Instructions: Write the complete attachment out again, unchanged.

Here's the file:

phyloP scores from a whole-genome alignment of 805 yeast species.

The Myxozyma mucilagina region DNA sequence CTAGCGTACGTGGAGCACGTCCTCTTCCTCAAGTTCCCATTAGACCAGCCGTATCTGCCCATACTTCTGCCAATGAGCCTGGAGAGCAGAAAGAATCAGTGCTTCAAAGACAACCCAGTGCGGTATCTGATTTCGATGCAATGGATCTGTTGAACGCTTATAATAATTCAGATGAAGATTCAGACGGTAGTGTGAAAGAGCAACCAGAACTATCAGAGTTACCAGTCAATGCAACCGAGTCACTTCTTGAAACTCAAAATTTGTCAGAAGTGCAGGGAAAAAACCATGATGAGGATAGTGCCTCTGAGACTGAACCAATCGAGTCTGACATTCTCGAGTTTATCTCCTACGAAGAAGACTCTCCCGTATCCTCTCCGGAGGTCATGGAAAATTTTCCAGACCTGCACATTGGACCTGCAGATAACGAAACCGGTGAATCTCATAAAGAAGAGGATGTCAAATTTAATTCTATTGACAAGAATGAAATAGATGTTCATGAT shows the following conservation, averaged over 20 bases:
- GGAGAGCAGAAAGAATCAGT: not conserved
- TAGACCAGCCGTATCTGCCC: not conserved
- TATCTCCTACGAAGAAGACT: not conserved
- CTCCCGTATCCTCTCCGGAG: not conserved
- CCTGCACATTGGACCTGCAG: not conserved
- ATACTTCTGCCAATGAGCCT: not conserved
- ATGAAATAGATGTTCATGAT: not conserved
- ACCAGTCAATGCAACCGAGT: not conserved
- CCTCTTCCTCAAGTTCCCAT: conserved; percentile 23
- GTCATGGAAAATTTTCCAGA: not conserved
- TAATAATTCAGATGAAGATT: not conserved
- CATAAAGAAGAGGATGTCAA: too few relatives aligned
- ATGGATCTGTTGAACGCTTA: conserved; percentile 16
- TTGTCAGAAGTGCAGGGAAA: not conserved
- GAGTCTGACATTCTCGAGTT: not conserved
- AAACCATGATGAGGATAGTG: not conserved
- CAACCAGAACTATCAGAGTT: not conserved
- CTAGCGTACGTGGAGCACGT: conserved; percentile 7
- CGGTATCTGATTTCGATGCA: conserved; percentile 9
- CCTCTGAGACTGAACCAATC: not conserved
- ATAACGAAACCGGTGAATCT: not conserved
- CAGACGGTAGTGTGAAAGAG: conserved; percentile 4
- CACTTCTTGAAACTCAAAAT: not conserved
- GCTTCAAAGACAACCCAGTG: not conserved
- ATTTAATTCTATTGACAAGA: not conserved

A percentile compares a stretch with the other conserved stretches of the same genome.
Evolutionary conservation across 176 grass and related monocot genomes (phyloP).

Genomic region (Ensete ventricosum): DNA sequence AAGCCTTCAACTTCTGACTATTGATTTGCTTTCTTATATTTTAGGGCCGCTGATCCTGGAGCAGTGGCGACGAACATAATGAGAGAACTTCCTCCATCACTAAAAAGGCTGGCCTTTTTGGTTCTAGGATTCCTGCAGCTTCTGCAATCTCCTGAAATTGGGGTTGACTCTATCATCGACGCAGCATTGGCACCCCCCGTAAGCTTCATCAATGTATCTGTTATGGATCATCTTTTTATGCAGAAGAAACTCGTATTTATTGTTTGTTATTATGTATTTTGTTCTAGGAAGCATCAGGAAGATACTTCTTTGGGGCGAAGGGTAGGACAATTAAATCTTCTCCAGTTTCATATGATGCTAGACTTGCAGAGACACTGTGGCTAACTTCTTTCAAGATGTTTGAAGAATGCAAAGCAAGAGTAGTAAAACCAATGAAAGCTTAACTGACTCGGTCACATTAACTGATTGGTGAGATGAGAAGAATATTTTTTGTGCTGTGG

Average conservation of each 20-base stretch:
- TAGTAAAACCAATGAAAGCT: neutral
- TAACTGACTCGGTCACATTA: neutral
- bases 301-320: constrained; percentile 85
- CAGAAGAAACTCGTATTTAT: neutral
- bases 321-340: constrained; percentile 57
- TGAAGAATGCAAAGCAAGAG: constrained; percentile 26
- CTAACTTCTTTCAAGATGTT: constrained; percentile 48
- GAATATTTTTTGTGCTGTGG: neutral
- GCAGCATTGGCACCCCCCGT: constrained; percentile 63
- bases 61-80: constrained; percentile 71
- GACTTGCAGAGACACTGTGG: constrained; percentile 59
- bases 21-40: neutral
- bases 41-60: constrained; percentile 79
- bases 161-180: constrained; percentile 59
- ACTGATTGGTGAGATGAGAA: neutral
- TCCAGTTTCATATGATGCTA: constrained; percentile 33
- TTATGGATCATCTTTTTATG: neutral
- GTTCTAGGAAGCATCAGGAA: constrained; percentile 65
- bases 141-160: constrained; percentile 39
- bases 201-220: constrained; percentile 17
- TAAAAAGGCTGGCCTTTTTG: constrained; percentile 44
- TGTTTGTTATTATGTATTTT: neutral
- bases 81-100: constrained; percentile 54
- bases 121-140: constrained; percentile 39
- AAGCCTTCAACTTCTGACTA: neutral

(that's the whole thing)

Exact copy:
phyloP scores from a whole-genome alignment of 805 yeast species.

The Myxozyma mucilagina region DNA sequence CTAGCGTACGTGGAGCACGTCCTCTTCCTCAAGTTCCCATTAGACCAGCCGTATCTGCCCATACTTCTGCCAATGAGCCTGGAGAGCAGAAAGAATCAGTGCTTCAAAGACAACCCAGTGCGGTATCTGATTTCGATGCAATGGATCTGTTGAACGCTTATAATAATTCAGATGAAGATTCAGACGGTAGTGTGAAAGAGCAACCAGAACTATCAGAGTTACCAGTCAATGCAACCGAGTCACTTCTTGAAACTCAAAATTTGTCAGAAGTGCAGGGAAAAAACCATGATGAGGATAGTGCCTCTGAGACTGAACCAATCGAGTCTGACATTCTCGAGTTTATCTCCTACGAAGAAGACTCTCCCGTATCCTCTCCGGAGGTCATGGAAAATTTTCCAGACCTGCACATTGGACCTGCAGATAACGAAACCGGTGAATCTCATAAAGAAGAGGATGTCAAATTTAATTCTATTGACAAGAATGAAATAGATGTTCATGAT shows the following conservation, averaged over 20 bases:
- GGAGAGCAGAAAGAATCAGT: not conserved
- TAGACCAGCCGTATCTGCCC: not conserved
- TATCTCCTACGAAGAAGACT: not conserved
- CTCCCGTATCCTCTCCGGAG: not conserved
- CCTGCACATTGGACCTGCAG: not conserved
- ATACTTCTGCCAATGAGCCT: not conserved
- ATGAAATAGATGTTCATGAT: not conserved
- ACCAGTCAATGCAACCGAGT: not conserved
- CCTCTTCCTCAAGTTCCCAT: conserved; percentile 23
- GTCATGGAAAATTTTCCAGA: not conserved
- TAATAATTCAGATGAAGATT: not conserved
- CATAAAGAAGAGGATGTCAA: too few relatives aligned
- ATGGATCTGTTGAACGCTTA: conserved; percentile 16
- TTGTCAGAAGTGCAGGGAAA: not conserved
- GAGTCTGACATTCTCGAGTT: not conserved
- AAACCATGATGAGGATAGTG: not conserved
- CAACCAGAACTATCAGAGTT: not conserved
- CTAGCGTACGTGGAGCACGT: conserved; percentile 7
- CGGTATCTGATTTCGATGCA: conserved; percentile 9
- CCTCTGAGACTGAACCAATC: not conserved
- ATAACGAAACCGGTGAATCT: not conserved
- CAGACGGTAGTGTGAAAGAG: conserved; percentile 4
- CACTTCTTGAAACTCAAAAT: not conserved
- GCTTCAAAGACAACCCAGTG: not conserved
- ATTTAATTCTATTGACAAGA: not conserved

A percentile compares a stretch with the other conserved stretches of the same genome.
Evolutionary conservation across 176 grass and related monocot genomes (phyloP).

Genomic region (Ensete ventricosum): DNA sequence AAGCCTTCAACTTCTGACTATTGATTTGCTTTCTTATATTTTAGGGCCGCTGATCCTGGAGCAGTGGCGACGAACATAATGAGAGAACTTCCTCCATCACTAAAAAGGCTGGCCTTTTTGGTTCTAGGATTCCTGCAGCTTCTGCAATCTCCTGAAATTGGGGTTGACTCTATCATCGACGCAGCATTGGCACCCCCCGTAAGCTTCATCAATGTATCTGTTATGGATCATCTTTTTATGCAGAAGAAACTCGTATTTATTGTTTGTTATTATGTATTTTGTTCTAGGAAGCATCAGGAAGATACTTCTTTGGGGCGAAGGGTAGGACAATTAAATCTTCTCCAGTTTCATATGATGCTAGACTTGCAGAGACACTGTGGCTAACTTCTTTCAAGATGTTTGAAGAATGCAAAGCAAGAGTAGTAAAACCAATGAAAGCTTAACTGACTCGGTCACATTAACTGATTGGTGAGATGAGAAGAATATTTTTTGTGCTGTGG

Average conservation of each 20-base stretch:
- TAGTAAAACCAATGAAAGCT: neutral
- TAACTGACTCGGTCACATTA: neutral
- bases 301-320: constrained; percentile 85
- CAGAAGAAACTCGTATTTAT: neutral
- bases 321-340: constrained; percentile 57
- TGAAGAATGCAAAGCAAGAG: constrained; percentile 26
- CTAACTTCTTTCAAGATGTT: constrained; percentile 48
- GAATATTTTTTGTGCTGTGG: neutral
- GCAGCATTGGCACCCCCCGT: constrained; percentile 63
- bases 61-80: constrained; percentile 71
- GACTTGCAGAGACACTGTGG: constrained; percentile 59
- bases 21-40: neutral
- bases 41-60: constrained; percentile 79
- bases 161-180: constrained; percentile 59
- ACTGATTGGTGAGATGAGAA: neutral
- TCCAGTTTCATATGATGCTA: constrained; percentile 33
- TTATGGATCATCTTTTTATG: neutral
- GTTCTAGGAAGCATCAGGAA: constrained; percentile 65
- bases 141-160: constrained; percentile 39
- bases 201-220: constrained; percentile 17
- TAAAAAGGCTGGCCTTTTTG: constrained; percentile 44
- TGTTTGTTATTATGTATTTT: neutral
- bases 81-100: constrained; percentile 54
- bases 121-140: constrained; percentile 39
- AAGCCTTCAACTTCTGACTA: neutral